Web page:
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Hong Kong Visa Run


Despite the highly efficient visa services offered in Hong Kong, we had no success getting a long term Chinese visa. Even worse was the fact that with a 14-day Chinese visa in our passports (from our failed attempt in Armenia) we were warned that we might only be granted another 14-day visa in Hong Kong. This meant the safe route was to apply for a 30-day group visa that would be issued on the same day but that was un-extendable, quashing any hope of a longer time in the country. Worse than that, the visa's 30 days begin on the date of issue. Having not had this important fact explained to us ahead of time, we only realised it when the group visa was in hand. It was our first day in Hong Kong and every day we would spend in the city would mean one less day in China. Our idea of taking it easy in Hong Kong was scrapped, as were much of our plans for touring Western China. We had to settle for a flight to Kunming, in southwestern Yunnan Province. We hoped that from there we could cycle to Laos without overstaying our visa.

In four days in Hong Kong, we managed to get three visas (China, Laos, Thailand), replace our water filtration system (sending home the useless Steripen), send home 4kg of baggage, eat dim sum at city hall, visit the Big Buddha on Lantau Island and hike on Hong Kong Island with our hosts. Despite being exhausted, we were grateful to have something forcing us to get our shit together. Hong Kong is a city that could have sucked us in much longer.   Dim sum at Maxim's Palace City Hall, a place for overeating and overspending

  Lantau Island, a peaceful oasis just a subway ride away from downtown. The amount of green space is what makes Hong Kong such an incredible place

With such an efficient airport and public transportation system we got way more done than we might have in any other place. Our favourite travel service was the downtown airline check-in counters. We didn't have to lug our bicycles and luggage all the way to the airport, we loaded them for a short taxi ride to the city centre where we checked them and got our boarding passes a full day early. We were then free to take the 20-minute airport shuttle, bicycle-free, whenever we wanted. Genius!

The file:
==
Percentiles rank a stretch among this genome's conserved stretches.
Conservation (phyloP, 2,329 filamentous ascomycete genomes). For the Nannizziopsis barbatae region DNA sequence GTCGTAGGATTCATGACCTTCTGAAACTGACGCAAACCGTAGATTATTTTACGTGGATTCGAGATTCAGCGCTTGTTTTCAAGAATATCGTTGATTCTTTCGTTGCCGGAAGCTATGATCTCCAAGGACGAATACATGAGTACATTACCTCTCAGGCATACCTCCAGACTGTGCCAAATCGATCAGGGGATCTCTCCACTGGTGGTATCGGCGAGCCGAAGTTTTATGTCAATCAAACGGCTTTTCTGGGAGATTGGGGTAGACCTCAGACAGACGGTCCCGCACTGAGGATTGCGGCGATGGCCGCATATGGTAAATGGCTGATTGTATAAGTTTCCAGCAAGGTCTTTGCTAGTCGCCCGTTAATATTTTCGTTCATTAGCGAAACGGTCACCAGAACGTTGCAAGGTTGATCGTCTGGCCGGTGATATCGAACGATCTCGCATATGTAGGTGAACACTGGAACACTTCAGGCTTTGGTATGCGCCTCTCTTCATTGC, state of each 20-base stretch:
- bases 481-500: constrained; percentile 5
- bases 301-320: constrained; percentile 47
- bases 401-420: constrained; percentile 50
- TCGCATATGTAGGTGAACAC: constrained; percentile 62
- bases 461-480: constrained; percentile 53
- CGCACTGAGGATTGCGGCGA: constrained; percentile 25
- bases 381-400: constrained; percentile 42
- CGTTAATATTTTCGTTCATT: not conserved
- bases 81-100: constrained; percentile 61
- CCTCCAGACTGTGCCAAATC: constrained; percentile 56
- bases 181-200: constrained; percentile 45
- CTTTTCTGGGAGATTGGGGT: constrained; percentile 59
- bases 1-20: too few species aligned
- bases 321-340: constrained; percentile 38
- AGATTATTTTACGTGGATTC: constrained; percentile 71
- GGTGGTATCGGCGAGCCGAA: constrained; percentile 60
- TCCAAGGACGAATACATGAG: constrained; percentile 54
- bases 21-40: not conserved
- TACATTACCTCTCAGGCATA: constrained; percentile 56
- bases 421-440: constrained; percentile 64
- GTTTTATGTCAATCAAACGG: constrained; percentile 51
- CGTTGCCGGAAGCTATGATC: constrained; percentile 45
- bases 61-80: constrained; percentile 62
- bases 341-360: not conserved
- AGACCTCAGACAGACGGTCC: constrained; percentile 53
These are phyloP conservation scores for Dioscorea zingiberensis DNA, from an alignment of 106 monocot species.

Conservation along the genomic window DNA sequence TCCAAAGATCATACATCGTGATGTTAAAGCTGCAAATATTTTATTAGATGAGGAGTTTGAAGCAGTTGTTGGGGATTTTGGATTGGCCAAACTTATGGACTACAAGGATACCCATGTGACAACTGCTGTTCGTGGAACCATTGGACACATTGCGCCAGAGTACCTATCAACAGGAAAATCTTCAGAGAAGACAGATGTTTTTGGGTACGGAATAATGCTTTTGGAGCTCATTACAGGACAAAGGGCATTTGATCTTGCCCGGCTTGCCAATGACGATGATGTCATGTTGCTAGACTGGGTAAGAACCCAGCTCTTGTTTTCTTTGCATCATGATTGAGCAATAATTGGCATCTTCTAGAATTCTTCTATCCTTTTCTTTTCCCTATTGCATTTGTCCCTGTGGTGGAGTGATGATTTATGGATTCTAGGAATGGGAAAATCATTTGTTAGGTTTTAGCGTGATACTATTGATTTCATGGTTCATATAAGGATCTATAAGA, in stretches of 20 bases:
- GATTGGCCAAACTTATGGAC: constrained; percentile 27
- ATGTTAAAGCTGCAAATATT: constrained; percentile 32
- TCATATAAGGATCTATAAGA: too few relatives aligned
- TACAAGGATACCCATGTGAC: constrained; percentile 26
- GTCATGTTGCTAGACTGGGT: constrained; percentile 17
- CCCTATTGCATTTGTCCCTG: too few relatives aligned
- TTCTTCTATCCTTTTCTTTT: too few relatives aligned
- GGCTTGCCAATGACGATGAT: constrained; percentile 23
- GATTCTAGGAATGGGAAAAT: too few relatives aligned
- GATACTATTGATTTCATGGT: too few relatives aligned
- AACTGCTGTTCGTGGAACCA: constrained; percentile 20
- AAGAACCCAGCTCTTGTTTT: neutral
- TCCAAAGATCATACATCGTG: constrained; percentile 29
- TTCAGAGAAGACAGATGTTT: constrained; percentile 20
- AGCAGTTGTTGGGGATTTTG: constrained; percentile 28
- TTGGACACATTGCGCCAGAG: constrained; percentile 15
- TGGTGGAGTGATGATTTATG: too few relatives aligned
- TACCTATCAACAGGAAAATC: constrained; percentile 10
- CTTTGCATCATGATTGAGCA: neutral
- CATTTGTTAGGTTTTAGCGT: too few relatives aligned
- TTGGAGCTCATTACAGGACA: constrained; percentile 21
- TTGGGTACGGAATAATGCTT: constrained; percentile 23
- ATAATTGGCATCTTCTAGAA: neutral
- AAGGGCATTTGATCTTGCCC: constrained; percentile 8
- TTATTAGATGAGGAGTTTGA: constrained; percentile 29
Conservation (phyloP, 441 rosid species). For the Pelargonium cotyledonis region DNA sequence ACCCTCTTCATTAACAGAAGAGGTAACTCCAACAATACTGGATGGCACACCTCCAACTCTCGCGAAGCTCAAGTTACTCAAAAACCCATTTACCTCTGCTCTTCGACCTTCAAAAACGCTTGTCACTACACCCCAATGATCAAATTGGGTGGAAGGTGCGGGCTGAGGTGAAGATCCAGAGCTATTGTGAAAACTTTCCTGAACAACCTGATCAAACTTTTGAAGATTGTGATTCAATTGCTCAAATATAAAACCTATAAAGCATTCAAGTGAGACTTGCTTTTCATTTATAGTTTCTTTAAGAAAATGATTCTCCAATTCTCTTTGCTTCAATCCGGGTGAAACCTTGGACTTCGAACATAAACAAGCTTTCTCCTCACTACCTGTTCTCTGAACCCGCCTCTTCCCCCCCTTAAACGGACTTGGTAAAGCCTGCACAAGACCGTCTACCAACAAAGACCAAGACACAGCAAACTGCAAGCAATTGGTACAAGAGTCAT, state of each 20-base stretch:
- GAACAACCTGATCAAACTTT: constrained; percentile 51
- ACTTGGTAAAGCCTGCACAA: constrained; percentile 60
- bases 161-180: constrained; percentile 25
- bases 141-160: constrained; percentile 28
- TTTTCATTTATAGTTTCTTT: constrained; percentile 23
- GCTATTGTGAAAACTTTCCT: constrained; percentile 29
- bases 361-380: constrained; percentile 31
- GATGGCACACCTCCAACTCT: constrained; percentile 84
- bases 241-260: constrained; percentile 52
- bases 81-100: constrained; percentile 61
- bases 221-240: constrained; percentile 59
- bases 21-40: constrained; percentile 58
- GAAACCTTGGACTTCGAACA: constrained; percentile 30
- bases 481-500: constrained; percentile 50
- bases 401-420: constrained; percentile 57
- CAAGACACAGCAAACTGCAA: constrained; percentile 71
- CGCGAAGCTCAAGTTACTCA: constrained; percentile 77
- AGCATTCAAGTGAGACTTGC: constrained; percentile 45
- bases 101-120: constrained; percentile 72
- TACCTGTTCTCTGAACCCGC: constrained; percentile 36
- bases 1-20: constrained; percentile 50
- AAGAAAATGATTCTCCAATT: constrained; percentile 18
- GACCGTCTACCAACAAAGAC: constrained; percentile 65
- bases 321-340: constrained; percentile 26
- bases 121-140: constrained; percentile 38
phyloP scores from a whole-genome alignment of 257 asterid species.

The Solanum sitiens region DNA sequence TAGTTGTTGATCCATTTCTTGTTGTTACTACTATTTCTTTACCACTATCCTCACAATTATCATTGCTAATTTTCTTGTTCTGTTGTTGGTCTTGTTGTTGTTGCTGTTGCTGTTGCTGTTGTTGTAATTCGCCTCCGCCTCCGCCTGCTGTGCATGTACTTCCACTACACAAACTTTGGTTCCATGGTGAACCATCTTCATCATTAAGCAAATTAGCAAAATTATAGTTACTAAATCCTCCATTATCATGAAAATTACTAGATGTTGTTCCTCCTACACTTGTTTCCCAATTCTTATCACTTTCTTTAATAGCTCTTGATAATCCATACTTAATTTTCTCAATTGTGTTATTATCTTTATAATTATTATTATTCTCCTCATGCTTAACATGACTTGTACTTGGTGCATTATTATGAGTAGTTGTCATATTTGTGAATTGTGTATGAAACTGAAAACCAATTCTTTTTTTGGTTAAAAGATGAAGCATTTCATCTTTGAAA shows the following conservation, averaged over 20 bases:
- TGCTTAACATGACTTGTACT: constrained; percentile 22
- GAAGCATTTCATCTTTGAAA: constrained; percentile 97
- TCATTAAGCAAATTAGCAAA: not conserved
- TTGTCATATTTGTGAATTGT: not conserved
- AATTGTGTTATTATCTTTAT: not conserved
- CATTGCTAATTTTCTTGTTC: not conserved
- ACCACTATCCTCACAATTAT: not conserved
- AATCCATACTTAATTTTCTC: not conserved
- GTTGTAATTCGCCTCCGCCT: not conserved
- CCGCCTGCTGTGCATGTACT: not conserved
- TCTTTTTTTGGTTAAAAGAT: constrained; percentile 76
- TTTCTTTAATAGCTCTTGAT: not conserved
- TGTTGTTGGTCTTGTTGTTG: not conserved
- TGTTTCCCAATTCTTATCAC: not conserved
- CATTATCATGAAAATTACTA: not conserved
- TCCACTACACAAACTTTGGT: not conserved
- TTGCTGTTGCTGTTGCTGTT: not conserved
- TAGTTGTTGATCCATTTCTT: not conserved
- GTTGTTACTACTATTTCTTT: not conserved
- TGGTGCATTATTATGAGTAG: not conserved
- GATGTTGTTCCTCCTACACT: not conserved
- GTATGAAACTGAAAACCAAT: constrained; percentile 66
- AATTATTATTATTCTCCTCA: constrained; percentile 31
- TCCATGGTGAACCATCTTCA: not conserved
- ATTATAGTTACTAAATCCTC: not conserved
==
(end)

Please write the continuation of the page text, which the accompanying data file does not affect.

We landed in Kunming in the evening and had no problem finding a cheap unlicensed taxi to take us and our luggage to our hostel downtown. We booked a stay at the same hostel that we had stayed at seven years earlier and were pleased to see that it hadn't changed much. It was a bit busier than we had remembered, although maybe we're just getting old. Another sign of our ageing was moving on from the 8-bed dorm room to the double-the-price private room. Our seven-years-ago selves would be ashamed.

December 2006 at the Kunming Cloudland Hostel

October 2013 at the Kunming Cloudland Hostel

All we had to do in the city was re-assemble our bicycles and plan our route through Yunnan province. The bikes had survived the two flights (we reinforced them with lots of packing tape after the first flight from Tehran). Yann's basket took a bit of a beating as did one of his wheel skewers, but both were easily fixed. We did have to spend an entire morning unsuccessfully trying to fix a problem with one of the front wheels, unrelated to the flight, a rotor bolt stuck in the hub. We borrowed a drill, hoping to be able to dislodge the bolt, but after almost an hour of attempting to grind away the bolt with very little progress, it seemed that we were risking greater damage to the hub by continuing. So we opted for me, the person carrying the least luggage (and “the amateur who rarely uses her front brakes”) to use the wheel with the damaged hub.

  A smooshed bicycle basket

  The hostel staff helped us locate tools and were eager to help, but to no avail

  This rotor bolt isn't going anywhere

The weather in Kunming (known as the City of Eternal Spring) was perfect. The best weather we'd had in 4 months. The city, as far as Chinese cities go, feels extremely laid back. Especially on the weekends when seniors gather at the local parks to socialize, usually involving singing and dancing. We could have easily gotten into a routine of eating delicious Chinese food, lounging in the hostel courtyard and strolling around town, but the mountains of Yunnan were calling us!

One of many Kunming seniors listening to music at the park on a Sunday afternoon

Partially sponsored by Mountain Equipment Coop  Expedition Support

5 comments:

mom said...

Your seven year old selves would be delighted that you haven't lost your love of travel.

mom said...

(Your seven years ago selves)-your seven years old selves would be amazed.

Sonya said...

You're making me want to go to Hong Kong! Looks / sounds tranquil and awesome.

Antonia said...

I love the beautiful seven-year- apart photos! Cuteness across the ages.

paradiso(angry) said...

how did that bolt get in there???